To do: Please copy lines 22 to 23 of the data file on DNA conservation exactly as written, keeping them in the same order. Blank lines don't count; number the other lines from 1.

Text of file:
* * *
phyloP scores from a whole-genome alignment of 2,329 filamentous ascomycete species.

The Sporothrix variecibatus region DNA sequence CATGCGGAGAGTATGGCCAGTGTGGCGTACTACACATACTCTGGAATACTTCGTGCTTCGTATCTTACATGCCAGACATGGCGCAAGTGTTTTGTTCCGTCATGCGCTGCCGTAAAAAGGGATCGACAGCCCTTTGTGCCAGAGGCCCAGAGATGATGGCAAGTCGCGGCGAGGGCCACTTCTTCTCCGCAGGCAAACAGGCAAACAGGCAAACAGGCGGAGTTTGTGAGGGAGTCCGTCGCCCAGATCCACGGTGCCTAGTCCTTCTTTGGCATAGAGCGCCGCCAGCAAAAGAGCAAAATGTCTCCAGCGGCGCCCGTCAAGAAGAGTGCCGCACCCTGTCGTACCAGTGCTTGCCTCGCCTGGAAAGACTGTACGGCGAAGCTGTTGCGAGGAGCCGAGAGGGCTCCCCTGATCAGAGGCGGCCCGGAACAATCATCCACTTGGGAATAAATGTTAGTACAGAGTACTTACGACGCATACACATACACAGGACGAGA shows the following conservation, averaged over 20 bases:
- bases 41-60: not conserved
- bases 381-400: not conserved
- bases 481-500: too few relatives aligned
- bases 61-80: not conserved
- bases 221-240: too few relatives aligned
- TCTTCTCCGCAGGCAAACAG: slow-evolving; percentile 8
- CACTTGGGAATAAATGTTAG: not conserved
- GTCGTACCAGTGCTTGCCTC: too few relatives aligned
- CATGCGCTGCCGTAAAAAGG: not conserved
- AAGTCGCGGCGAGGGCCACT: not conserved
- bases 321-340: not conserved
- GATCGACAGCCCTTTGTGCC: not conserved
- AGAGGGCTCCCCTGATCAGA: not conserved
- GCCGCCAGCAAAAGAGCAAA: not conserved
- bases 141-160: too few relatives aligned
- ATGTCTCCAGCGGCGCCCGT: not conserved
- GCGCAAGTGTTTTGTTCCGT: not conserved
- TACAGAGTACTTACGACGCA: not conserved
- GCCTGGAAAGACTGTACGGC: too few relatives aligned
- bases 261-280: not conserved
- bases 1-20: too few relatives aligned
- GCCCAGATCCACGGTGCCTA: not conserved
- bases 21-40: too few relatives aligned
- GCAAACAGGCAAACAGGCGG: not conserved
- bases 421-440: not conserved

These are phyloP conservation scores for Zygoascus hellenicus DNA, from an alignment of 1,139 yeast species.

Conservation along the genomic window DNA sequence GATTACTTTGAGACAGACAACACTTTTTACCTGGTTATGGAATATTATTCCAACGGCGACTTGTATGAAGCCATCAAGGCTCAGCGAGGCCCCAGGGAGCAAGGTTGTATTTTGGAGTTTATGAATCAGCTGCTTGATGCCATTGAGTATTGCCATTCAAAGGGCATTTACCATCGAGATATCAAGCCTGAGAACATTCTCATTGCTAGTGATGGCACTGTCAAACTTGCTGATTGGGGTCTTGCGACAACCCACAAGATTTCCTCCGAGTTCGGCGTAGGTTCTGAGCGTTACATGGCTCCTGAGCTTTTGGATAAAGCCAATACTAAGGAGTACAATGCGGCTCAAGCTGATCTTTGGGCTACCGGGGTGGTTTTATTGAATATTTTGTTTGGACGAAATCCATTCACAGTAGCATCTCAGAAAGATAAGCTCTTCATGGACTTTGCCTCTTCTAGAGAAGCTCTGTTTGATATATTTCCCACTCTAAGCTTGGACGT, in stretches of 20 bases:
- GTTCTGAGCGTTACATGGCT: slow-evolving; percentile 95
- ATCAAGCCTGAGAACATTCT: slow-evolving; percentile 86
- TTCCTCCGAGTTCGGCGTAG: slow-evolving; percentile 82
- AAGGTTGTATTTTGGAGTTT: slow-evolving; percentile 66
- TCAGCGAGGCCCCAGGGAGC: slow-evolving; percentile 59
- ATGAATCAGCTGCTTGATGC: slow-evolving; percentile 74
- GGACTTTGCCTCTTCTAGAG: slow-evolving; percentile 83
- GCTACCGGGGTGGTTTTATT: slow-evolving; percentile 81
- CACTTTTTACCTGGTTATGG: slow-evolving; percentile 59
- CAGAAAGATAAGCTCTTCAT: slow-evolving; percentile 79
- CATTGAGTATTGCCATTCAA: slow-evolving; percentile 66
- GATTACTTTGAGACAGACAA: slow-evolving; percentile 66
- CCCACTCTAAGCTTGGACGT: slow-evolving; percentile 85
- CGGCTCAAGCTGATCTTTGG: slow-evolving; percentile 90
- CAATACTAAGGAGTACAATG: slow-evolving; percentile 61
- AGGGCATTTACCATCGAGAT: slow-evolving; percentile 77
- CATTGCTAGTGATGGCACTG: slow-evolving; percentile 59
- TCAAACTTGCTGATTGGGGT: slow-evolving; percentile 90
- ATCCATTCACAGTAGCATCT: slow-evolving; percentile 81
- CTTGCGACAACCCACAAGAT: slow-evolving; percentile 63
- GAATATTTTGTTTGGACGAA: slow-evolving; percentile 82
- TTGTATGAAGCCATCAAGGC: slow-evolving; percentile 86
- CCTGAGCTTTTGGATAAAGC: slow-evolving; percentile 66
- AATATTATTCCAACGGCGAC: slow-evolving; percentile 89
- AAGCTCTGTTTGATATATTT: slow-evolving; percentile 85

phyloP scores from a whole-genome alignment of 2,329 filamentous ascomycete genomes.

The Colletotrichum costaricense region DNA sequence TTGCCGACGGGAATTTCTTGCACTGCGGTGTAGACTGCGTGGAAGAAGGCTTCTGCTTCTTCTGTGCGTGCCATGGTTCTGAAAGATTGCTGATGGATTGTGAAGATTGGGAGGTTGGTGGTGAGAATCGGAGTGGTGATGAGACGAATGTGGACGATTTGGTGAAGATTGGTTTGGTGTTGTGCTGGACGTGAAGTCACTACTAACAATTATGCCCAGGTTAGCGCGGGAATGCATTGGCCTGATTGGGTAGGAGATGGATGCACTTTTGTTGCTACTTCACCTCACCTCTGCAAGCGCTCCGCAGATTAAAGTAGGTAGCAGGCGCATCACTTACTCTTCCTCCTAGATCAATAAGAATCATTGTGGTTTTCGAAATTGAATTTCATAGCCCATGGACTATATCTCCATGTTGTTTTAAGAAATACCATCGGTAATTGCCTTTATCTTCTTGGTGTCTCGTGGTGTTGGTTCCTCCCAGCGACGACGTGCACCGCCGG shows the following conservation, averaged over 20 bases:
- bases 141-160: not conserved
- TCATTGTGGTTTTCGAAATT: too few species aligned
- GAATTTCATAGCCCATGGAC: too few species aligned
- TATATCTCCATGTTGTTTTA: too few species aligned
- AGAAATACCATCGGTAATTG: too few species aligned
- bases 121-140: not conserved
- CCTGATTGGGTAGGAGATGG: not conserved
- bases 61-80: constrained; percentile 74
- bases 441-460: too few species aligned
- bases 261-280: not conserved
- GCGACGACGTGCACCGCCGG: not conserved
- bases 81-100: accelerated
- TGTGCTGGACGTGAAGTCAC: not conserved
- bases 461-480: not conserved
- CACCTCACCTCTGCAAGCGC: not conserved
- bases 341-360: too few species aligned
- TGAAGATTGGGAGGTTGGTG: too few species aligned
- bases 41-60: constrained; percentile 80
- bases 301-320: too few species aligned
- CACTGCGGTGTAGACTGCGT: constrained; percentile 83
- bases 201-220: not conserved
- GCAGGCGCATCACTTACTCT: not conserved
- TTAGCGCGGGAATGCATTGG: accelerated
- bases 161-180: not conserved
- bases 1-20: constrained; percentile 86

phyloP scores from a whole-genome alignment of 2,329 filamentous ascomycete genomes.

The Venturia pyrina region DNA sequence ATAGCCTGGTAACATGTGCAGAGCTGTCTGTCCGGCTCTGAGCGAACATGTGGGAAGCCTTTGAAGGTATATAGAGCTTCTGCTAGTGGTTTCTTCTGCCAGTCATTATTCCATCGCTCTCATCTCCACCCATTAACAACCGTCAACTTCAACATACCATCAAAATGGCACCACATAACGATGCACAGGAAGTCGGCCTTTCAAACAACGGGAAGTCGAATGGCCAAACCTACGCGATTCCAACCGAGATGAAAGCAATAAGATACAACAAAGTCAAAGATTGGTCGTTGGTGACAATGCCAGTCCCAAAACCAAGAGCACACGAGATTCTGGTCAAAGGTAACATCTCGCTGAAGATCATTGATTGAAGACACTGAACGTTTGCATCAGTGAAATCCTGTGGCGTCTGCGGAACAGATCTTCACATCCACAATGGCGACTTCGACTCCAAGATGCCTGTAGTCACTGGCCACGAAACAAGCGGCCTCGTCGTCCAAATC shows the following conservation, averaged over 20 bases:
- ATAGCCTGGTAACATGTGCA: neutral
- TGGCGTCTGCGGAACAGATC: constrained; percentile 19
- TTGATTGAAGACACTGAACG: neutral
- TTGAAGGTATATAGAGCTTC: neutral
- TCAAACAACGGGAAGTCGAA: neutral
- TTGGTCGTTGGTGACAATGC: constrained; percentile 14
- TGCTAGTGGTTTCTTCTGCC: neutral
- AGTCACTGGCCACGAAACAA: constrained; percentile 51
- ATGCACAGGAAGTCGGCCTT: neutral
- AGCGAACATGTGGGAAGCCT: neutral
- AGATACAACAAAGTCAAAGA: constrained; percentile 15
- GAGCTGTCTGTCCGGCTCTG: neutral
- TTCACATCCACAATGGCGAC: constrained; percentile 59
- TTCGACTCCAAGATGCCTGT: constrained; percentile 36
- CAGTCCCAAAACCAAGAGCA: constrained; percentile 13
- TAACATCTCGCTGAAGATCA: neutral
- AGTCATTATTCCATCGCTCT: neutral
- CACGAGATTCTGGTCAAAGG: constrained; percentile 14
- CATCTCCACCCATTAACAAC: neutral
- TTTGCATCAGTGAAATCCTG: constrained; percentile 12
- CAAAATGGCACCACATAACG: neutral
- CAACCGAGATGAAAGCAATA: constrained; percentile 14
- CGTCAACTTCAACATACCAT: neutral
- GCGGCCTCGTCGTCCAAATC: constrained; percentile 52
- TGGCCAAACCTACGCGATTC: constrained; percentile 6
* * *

- bases 261-280: not conserved
- bases 1-20: too few relatives aligned